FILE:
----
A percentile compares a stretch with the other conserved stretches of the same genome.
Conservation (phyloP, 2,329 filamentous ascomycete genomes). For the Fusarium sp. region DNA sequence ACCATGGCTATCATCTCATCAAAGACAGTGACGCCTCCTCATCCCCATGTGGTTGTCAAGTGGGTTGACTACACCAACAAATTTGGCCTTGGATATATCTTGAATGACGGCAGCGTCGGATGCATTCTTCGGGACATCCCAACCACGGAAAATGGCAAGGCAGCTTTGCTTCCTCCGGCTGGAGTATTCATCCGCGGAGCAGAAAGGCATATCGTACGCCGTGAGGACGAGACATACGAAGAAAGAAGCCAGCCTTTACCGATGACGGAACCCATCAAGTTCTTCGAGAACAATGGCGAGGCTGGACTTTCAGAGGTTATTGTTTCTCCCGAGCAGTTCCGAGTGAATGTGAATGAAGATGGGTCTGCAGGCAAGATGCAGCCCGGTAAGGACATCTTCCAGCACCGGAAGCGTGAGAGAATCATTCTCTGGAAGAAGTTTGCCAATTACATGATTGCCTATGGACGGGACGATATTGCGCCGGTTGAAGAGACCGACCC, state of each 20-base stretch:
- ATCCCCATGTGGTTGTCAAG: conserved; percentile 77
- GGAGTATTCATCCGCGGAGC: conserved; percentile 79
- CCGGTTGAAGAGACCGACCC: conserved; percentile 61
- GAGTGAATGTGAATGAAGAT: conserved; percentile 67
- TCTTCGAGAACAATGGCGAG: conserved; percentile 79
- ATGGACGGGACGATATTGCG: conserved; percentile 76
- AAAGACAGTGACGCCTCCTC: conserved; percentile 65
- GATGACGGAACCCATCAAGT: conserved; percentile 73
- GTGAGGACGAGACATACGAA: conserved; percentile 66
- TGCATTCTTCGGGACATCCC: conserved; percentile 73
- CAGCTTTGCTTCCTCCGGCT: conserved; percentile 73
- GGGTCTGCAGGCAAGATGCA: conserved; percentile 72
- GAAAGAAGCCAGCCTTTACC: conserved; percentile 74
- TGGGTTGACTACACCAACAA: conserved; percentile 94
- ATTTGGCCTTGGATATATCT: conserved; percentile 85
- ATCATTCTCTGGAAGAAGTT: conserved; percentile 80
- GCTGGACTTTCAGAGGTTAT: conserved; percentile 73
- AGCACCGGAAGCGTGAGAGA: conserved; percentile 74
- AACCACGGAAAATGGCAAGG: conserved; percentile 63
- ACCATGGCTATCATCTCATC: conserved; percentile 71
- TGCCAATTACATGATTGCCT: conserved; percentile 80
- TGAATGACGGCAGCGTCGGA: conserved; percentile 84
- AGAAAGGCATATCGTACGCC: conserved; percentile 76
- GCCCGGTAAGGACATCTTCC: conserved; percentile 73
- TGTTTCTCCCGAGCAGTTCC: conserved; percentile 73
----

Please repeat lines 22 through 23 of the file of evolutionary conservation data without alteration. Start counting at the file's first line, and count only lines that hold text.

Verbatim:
- ACCATGGCTATCATCTCATC: conserved; percentile 71
- TGCCAATTACATGATTGCCT: conserved; percentile 80